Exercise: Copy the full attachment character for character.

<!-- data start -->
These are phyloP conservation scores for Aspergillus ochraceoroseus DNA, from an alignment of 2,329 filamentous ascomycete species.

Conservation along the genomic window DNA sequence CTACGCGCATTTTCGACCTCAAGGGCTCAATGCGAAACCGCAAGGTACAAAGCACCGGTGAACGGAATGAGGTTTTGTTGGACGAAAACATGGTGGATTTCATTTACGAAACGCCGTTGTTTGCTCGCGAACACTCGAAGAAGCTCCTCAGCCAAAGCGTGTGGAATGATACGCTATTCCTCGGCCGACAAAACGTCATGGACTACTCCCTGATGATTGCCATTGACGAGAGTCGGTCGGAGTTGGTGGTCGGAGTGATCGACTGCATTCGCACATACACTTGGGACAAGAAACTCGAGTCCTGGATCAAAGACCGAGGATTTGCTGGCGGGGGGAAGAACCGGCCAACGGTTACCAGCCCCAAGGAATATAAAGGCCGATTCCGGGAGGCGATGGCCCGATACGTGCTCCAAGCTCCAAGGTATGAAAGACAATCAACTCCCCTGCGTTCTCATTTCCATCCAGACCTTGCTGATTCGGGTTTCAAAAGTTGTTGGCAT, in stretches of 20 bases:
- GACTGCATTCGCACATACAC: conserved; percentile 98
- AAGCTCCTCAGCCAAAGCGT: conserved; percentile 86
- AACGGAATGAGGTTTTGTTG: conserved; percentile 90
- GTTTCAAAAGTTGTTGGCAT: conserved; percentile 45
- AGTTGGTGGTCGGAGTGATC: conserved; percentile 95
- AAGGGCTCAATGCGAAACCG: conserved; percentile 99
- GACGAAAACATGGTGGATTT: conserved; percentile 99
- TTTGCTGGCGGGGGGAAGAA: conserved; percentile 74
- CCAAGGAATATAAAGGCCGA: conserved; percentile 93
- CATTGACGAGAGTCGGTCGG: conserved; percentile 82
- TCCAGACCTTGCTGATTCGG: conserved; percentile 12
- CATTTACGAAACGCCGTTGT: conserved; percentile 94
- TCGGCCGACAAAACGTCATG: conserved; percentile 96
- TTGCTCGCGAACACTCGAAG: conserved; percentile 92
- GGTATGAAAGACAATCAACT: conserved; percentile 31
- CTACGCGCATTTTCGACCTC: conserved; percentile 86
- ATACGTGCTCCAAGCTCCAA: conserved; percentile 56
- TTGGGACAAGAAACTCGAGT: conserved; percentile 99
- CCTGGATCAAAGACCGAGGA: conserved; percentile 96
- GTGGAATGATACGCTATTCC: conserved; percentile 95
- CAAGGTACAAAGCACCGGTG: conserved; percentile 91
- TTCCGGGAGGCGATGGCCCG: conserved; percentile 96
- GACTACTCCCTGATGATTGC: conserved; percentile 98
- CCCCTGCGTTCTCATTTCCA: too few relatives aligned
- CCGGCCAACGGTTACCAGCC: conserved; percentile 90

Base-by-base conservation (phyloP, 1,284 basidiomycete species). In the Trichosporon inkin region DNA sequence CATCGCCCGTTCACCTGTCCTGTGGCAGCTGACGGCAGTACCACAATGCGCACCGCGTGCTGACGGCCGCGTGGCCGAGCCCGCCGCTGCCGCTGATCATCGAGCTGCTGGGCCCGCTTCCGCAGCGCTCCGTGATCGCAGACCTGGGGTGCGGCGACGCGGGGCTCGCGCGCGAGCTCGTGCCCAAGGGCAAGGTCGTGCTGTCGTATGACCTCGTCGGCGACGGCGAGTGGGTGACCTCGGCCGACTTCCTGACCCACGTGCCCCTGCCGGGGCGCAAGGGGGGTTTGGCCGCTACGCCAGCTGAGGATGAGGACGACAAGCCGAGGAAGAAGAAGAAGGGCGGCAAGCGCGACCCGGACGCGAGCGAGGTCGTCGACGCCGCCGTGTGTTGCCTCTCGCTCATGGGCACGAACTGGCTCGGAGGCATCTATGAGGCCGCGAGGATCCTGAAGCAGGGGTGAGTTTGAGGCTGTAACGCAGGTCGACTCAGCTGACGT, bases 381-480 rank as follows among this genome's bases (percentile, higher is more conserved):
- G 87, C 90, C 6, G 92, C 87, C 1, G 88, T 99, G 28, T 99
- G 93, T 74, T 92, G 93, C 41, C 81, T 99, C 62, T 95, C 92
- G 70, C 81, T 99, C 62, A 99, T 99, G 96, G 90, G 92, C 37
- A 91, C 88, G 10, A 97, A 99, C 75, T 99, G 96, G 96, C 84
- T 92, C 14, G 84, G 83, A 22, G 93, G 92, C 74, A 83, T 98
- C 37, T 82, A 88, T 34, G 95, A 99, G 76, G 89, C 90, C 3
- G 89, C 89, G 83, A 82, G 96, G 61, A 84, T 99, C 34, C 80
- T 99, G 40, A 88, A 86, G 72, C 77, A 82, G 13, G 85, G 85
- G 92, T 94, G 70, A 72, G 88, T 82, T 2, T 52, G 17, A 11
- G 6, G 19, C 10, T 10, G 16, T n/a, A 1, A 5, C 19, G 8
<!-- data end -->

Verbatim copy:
These are phyloP conservation scores for Aspergillus ochraceoroseus DNA, from an alignment of 2,329 filamentous ascomycete species.

Conservation along the genomic window DNA sequence CTACGCGCATTTTCGACCTCAAGGGCTCAATGCGAAACCGCAAGGTACAAAGCACCGGTGAACGGAATGAGGTTTTGTTGGACGAAAACATGGTGGATTTCATTTACGAAACGCCGTTGTTTGCTCGCGAACACTCGAAGAAGCTCCTCAGCCAAAGCGTGTGGAATGATACGCTATTCCTCGGCCGACAAAACGTCATGGACTACTCCCTGATGATTGCCATTGACGAGAGTCGGTCGGAGTTGGTGGTCGGAGTGATCGACTGCATTCGCACATACACTTGGGACAAGAAACTCGAGTCCTGGATCAAAGACCGAGGATTTGCTGGCGGGGGGAAGAACCGGCCAACGGTTACCAGCCCCAAGGAATATAAAGGCCGATTCCGGGAGGCGATGGCCCGATACGTGCTCCAAGCTCCAAGGTATGAAAGACAATCAACTCCCCTGCGTTCTCATTTCCATCCAGACCTTGCTGATTCGGGTTTCAAAAGTTGTTGGCAT, in stretches of 20 bases:
- GACTGCATTCGCACATACAC: conserved; percentile 98
- AAGCTCCTCAGCCAAAGCGT: conserved; percentile 86
- AACGGAATGAGGTTTTGTTG: conserved; percentile 90
- GTTTCAAAAGTTGTTGGCAT: conserved; percentile 45
- AGTTGGTGGTCGGAGTGATC: conserved; percentile 95
- AAGGGCTCAATGCGAAACCG: conserved; percentile 99
- GACGAAAACATGGTGGATTT: conserved; percentile 99
- TTTGCTGGCGGGGGGAAGAA: conserved; percentile 74
- CCAAGGAATATAAAGGCCGA: conserved; percentile 93
- CATTGACGAGAGTCGGTCGG: conserved; percentile 82
- TCCAGACCTTGCTGATTCGG: conserved; percentile 12
- CATTTACGAAACGCCGTTGT: conserved; percentile 94
- TCGGCCGACAAAACGTCATG: conserved; percentile 96
- TTGCTCGCGAACACTCGAAG: conserved; percentile 92
- GGTATGAAAGACAATCAACT: conserved; percentile 31
- CTACGCGCATTTTCGACCTC: conserved; percentile 86
- ATACGTGCTCCAAGCTCCAA: conserved; percentile 56
- TTGGGACAAGAAACTCGAGT: conserved; percentile 99
- CCTGGATCAAAGACCGAGGA: conserved; percentile 96
- GTGGAATGATACGCTATTCC: conserved; percentile 95
- CAAGGTACAAAGCACCGGTG: conserved; percentile 91
- TTCCGGGAGGCGATGGCCCG: conserved; percentile 96
- GACTACTCCCTGATGATTGC: conserved; percentile 98
- CCCCTGCGTTCTCATTTCCA: too few relatives aligned
- CCGGCCAACGGTTACCAGCC: conserved; percentile 90

Base-by-base conservation (phyloP, 1,284 basidiomycete species). In the Trichosporon inkin region DNA sequence CATCGCCCGTTCACCTGTCCTGTGGCAGCTGACGGCAGTACCACAATGCGCACCGCGTGCTGACGGCCGCGTGGCCGAGCCCGCCGCTGCCGCTGATCATCGAGCTGCTGGGCCCGCTTCCGCAGCGCTCCGTGATCGCAGACCTGGGGTGCGGCGACGCGGGGCTCGCGCGCGAGCTCGTGCCCAAGGGCAAGGTCGTGCTGTCGTATGACCTCGTCGGCGACGGCGAGTGGGTGACCTCGGCCGACTTCCTGACCCACGTGCCCCTGCCGGGGCGCAAGGGGGGTTTGGCCGCTACGCCAGCTGAGGATGAGGACGACAAGCCGAGGAAGAAGAAGAAGGGCGGCAAGCGCGACCCGGACGCGAGCGAGGTCGTCGACGCCGCCGTGTGTTGCCTCTCGCTCATGGGCACGAACTGGCTCGGAGGCATCTATGAGGCCGCGAGGATCCTGAAGCAGGGGTGAGTTTGAGGCTGTAACGCAGGTCGACTCAGCTGACGT, bases 381-480 rank as follows among this genome's bases (percentile, higher is more conserved):
- G 87, C 90, C 6, G 92, C 87, C 1, G 88, T 99, G 28, T 99
- G 93, T 74, T 92, G 93, C 41, C 81, T 99, C 62, T 95, C 92
- G 70, C 81, T 99, C 62, A 99, T 99, G 96, G 90, G 92, C 37
- A 91, C 88, G 10, A 97, A 99, C 75, T 99, G 96, G 96, C 84
- T 92, C 14, G 84, G 83, A 22, G 93, G 92, C 74, A 83, T 98
- C 37, T 82, A 88, T 34, G 95, A 99, G 76, G 89, C 90, C 3
- G 89, C 89, G 83, A 82, G 96, G 61, A 84, T 99, C 34, C 80
- T 99, G 40, A 88, A 86, G 72, C 77, A 82, G 13, G 85, G 85
- G 92, T 94, G 70, A 72, G 88, T 82, T 2, T 52, G 17, A 11
- G 6, G 19, C 10, T 10, G 16, T n/a, A 1, A 5, C 19, G 8